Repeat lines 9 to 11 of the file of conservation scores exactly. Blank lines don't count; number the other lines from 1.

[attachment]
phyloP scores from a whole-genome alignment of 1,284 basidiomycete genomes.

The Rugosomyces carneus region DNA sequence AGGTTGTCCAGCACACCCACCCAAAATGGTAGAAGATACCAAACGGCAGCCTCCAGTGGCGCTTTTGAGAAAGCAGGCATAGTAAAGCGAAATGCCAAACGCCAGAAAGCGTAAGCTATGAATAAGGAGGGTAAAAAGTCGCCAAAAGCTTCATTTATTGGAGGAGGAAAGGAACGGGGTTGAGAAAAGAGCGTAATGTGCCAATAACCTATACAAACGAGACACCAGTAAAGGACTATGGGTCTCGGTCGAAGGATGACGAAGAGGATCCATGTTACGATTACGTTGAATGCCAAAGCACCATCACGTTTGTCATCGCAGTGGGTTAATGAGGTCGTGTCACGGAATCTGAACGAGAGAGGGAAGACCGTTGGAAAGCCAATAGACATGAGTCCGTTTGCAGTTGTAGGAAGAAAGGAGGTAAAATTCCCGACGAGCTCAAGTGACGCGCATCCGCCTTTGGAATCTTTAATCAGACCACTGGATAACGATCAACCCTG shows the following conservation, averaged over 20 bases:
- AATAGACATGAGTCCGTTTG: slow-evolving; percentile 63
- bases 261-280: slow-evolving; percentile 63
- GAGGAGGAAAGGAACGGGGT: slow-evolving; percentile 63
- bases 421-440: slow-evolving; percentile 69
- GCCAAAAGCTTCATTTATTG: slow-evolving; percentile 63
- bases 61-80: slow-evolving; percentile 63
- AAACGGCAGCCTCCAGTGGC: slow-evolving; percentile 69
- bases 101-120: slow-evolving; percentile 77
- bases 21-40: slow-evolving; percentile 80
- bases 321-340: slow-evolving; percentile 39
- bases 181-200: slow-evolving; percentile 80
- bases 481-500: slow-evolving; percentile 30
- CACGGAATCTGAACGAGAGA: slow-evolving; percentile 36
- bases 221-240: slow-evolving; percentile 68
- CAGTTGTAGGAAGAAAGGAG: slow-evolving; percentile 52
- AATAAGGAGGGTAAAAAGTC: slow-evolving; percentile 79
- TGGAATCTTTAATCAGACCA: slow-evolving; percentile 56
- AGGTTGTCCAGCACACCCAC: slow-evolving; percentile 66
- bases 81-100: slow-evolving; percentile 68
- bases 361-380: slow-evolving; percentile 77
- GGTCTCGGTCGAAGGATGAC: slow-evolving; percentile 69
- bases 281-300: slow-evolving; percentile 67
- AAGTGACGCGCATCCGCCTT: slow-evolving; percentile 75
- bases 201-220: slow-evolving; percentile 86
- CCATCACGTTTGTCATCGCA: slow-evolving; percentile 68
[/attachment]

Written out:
- AAACGGCAGCCTCCAGTGGC: slow-evolving; percentile 69
- bases 101-120: slow-evolving; percentile 77
- bases 21-40: slow-evolving; percentile 80